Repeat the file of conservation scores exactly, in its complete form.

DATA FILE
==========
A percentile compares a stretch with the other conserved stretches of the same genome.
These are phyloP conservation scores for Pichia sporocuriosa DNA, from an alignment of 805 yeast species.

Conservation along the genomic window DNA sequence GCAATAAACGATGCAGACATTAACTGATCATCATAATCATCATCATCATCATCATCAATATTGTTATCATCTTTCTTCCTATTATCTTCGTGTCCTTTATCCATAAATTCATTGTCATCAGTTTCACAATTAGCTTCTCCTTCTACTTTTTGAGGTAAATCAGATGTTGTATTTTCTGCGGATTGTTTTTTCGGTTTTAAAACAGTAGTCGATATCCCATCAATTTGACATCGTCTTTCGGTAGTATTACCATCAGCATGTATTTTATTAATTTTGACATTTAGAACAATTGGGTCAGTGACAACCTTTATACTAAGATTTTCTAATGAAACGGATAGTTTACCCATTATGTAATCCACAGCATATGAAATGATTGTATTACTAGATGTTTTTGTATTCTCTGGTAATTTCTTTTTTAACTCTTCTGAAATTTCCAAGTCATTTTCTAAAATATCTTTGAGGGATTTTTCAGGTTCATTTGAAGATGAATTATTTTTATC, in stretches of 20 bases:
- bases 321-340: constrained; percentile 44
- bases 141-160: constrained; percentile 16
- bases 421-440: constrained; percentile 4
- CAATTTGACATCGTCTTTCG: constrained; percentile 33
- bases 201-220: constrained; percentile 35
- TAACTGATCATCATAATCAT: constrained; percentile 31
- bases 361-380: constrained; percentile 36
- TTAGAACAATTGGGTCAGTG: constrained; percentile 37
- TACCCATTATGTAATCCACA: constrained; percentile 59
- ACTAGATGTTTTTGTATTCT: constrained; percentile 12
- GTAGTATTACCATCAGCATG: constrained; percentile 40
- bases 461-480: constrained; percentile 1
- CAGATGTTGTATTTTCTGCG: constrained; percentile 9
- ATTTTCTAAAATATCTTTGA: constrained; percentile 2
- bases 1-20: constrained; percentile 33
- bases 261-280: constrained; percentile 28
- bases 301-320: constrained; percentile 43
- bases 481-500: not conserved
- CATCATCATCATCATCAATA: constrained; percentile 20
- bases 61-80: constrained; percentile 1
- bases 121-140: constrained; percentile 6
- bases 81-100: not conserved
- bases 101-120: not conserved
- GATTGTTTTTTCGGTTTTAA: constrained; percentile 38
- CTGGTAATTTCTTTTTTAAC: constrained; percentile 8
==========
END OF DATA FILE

A percentile compares a stretch with the other conserved stretches of the same genome.
These are phyloP conservation scores for Pichia sporocuriosa DNA, from an alignment of 805 yeast species.

Conservation along the genomic window DNA sequence GCAATAAACGATGCAGACATTAACTGATCATCATAATCATCATCATCATCATCATCAATATTGTTATCATCTTTCTTCCTATTATCTTCGTGTCCTTTATCCATAAATTCATTGTCATCAGTTTCACAATTAGCTTCTCCTTCTACTTTTTGAGGTAAATCAGATGTTGTATTTTCTGCGGATTGTTTTTTCGGTTTTAAAACAGTAGTCGATATCCCATCAATTTGACATCGTCTTTCGGTAGTATTACCATCAGCATGTATTTTATTAATTTTGACATTTAGAACAATTGGGTCAGTGACAACCTTTATACTAAGATTTTCTAATGAAACGGATAGTTTACCCATTATGTAATCCACAGCATATGAAATGATTGTATTACTAGATGTTTTTGTATTCTCTGGTAATTTCTTTTTTAACTCTTCTGAAATTTCCAAGTCATTTTCTAAAATATCTTTGAGGGATTTTTCAGGTTCATTTGAAGATGAATTATTTTTATC, in stretches of 20 bases:
- bases 321-340: constrained; percentile 44
- bases 141-160: constrained; percentile 16
- bases 421-440: constrained; percentile 4
- CAATTTGACATCGTCTTTCG: constrained; percentile 33
- bases 201-220: constrained; percentile 35
- TAACTGATCATCATAATCAT: constrained; percentile 31
- bases 361-380: constrained; percentile 36
- TTAGAACAATTGGGTCAGTG: constrained; percentile 37
- TACCCATTATGTAATCCACA: constrained; percentile 59
- ACTAGATGTTTTTGTATTCT: constrained; percentile 12
- GTAGTATTACCATCAGCATG: constrained; percentile 40
- bases 461-480: constrained; percentile 1
- CAGATGTTGTATTTTCTGCG: constrained; percentile 9
- ATTTTCTAAAATATCTTTGA: constrained; percentile 2
- bases 1-20: constrained; percentile 33
- bases 261-280: constrained; percentile 28
- bases 301-320: constrained; percentile 43
- bases 481-500: not conserved
- CATCATCATCATCATCAATA: constrained; percentile 20
- bases 61-80: constrained; percentile 1
- bases 121-140: constrained; percentile 6
- bases 81-100: not conserved
- bases 101-120: not conserved
- GATTGTTTTTTCGGTTTTAA: constrained; percentile 38
- CTGGTAATTTCTTTTTTAAC: constrained; percentile 8